Imagine: you’re shopping in a mom-and-pop shop and you see a product that you want. You pick it up and turn it over in your hands. The price tag catches your eye – it looks a bit high. You put the item back on the shelf and leave.

A little later on, you’re in a Walmart. You see the same item. You pick it up and look at the price. It’s probably not a surprise, but the price is much lower. Why?

There are plenty of reasons to not like Walmart, and perhaps some of them enter your mind when you’re weighing the price difference. They pay their workers too little, you think, and that’s why they can price things lower. They offer cheaply made products for cheap – it’s about the quality, you think. But what if the mom and pop shop has low-priced labor, too? Many local stores offer minimum wage jobs, after all. And what if the item is exactly the same in both stores, and only the price is different? How can Walmart do this?

The answer is simple: scale.


The more you have, the less you pay

Scale is one of the most basic and most important ideas in business. The idea is simple: the more of something you buy or make, the less it will cost you on a per-item basis.

Imagine, for instance, baking a batch of cookies. How does the number of cookies being made affect the cost? In some ways, it would make sense for the cost to go up. More cookies means more ingredients, for instance – more eggs and more flour, more sugar and more salt. But some other costs remain the same. It takes no more time to cook a dozen cookies than it does to cook one. In both cases, you’ll only need one cooking sheet, and you’ll only need one mixing bowl, and so on.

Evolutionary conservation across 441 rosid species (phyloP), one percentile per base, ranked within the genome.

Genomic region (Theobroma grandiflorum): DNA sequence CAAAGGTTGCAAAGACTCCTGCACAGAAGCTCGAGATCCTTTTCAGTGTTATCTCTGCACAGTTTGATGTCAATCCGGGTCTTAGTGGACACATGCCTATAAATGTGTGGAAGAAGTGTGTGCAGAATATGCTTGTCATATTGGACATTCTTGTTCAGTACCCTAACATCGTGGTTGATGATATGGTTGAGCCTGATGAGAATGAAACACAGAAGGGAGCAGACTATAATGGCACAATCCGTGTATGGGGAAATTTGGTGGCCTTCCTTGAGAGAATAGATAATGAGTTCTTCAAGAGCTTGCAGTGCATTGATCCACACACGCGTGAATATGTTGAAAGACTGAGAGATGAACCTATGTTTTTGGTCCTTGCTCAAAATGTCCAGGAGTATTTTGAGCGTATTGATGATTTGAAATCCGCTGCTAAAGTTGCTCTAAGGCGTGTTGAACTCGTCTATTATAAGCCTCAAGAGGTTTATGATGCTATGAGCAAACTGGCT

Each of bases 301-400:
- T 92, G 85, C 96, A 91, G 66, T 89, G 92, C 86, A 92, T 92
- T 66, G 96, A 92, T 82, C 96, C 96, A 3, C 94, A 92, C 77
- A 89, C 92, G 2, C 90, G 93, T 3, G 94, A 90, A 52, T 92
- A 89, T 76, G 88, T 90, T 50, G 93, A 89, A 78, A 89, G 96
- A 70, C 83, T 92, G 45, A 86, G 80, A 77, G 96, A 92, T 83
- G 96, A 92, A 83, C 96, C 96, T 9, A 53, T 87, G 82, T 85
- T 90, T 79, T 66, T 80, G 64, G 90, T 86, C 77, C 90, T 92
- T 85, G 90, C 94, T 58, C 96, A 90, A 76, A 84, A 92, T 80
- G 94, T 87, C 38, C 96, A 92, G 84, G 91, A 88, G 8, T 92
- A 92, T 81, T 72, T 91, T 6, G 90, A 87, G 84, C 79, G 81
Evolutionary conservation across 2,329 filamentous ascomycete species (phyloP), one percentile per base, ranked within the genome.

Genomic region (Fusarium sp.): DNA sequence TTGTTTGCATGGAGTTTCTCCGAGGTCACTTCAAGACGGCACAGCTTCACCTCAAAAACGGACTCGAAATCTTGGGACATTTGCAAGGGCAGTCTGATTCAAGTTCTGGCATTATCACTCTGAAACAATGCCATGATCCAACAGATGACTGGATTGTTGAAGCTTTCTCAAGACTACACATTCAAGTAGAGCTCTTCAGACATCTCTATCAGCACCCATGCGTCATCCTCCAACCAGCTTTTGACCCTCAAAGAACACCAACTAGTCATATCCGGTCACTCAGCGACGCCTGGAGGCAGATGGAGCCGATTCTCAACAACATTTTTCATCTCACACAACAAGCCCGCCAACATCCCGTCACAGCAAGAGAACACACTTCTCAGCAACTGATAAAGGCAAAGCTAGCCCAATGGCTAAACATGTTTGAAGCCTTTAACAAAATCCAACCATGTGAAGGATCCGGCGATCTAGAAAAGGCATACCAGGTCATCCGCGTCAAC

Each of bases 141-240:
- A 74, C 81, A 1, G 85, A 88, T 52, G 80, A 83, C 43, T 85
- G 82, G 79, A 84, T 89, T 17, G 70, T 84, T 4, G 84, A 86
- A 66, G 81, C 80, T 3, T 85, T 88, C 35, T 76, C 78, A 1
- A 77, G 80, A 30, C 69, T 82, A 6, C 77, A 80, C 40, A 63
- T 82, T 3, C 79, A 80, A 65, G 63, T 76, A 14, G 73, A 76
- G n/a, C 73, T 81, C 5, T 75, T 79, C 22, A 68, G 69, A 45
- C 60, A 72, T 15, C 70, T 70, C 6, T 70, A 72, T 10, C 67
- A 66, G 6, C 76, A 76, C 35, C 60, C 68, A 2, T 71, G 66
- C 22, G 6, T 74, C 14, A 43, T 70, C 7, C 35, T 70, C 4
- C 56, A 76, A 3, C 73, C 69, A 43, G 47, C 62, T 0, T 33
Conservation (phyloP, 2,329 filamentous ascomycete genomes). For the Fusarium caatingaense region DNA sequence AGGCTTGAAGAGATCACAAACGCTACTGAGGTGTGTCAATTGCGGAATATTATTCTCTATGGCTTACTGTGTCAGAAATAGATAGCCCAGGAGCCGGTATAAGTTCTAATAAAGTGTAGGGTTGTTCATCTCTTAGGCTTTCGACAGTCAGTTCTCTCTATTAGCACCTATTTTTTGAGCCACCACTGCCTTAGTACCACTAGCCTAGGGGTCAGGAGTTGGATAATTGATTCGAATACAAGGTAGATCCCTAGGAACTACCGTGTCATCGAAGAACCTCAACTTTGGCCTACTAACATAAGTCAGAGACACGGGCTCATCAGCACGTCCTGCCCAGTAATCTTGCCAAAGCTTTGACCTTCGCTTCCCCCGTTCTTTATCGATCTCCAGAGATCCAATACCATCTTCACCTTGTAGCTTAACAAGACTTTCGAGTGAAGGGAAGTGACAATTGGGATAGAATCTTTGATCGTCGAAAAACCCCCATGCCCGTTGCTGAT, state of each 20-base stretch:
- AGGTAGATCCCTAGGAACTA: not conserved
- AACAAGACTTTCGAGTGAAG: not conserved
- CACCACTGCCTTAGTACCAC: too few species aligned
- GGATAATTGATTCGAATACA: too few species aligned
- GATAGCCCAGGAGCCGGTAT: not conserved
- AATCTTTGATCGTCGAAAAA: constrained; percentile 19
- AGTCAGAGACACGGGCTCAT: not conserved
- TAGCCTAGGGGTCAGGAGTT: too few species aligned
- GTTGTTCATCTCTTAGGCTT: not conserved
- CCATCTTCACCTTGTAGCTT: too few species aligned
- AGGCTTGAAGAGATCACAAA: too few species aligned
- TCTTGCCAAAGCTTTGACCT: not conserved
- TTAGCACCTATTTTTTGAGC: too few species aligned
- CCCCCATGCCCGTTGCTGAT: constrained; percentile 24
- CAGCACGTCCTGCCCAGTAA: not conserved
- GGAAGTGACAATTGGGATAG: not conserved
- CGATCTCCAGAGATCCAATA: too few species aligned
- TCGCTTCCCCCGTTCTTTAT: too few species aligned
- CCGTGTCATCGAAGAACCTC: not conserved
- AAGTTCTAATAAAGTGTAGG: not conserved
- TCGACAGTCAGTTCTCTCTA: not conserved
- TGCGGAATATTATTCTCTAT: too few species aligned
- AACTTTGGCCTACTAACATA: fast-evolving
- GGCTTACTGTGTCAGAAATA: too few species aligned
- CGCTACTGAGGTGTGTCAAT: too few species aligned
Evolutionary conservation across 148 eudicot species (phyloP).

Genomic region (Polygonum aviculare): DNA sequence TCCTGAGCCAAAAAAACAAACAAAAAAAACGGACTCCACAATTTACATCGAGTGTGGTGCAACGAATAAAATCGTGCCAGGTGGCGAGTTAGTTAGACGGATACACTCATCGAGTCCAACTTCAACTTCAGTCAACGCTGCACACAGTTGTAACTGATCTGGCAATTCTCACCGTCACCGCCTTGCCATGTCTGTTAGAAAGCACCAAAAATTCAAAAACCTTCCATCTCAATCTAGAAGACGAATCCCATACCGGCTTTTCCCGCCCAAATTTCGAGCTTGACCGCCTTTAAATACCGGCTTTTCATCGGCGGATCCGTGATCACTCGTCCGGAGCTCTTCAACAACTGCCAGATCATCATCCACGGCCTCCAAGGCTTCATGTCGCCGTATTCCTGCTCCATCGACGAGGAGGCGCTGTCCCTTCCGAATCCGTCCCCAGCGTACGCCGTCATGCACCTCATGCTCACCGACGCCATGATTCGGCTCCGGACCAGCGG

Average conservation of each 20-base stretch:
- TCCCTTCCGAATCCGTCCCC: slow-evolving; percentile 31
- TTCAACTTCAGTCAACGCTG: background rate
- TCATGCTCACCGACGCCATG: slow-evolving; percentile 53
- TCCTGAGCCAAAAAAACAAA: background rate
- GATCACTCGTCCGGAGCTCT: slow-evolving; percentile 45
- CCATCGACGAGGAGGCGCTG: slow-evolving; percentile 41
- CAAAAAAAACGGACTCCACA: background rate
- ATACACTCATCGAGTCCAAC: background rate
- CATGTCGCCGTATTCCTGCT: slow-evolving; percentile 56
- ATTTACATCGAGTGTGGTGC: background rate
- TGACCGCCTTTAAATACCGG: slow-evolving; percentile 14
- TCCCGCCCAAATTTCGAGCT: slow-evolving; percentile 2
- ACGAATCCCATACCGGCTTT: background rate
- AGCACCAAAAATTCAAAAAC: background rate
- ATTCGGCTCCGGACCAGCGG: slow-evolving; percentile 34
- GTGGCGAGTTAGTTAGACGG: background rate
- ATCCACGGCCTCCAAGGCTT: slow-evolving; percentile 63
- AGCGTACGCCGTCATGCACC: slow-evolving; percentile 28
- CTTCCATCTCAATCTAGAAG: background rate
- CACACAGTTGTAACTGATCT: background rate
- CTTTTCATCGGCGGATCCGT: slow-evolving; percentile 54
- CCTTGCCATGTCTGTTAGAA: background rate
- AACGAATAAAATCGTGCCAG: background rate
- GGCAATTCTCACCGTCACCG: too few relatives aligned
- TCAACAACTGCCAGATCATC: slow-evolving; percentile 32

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So while two cookies will cost more than one (because of the extra ingredients cost), two cookies should not cost twice as much as one, because some things (like the bowls and the cooking sheet and the time in the oven) are already covered by the price paid for the first cookie.

This is how wholesalers work – they sell to the shops that sell to you, so they ship out huge quantities and charge less for the products. You only need one egg beater, but your mom and pop shop with buy several,  allowing them to buy for less and then sell to you at a markup. Walmart will buy far more than the mom and pop shop, so the wholesaler will charge them even less – enabling them, in turn, to sell for less and undercut the mom and pop shop while still making the same profit on each sale.

Some companies try to bypass the middleman. Wholesale liquidation companies can sometimes make these wholesale prices available to individual consumers, but generally only huge large-scale buys from companies like Walmart can make prices like these happen.

The concept is equally powerful on the opposite side of the equation: nothing is more expensive than a custom-made item. Tailored clothes, for instance, are far more expensive than mass-produced t-shirts. Custom machining can be very expensive. Contractors and others who need custom pieces made by a stamping press have to pay plenty. The stamping press repairs, parts, and upgrades are costly themselves, and when the machine goes into action it does so to serve one specific customer, crafting small numbers of custom pieces. In this case, the scale is small and the difficulty of the task is high, making for high prices.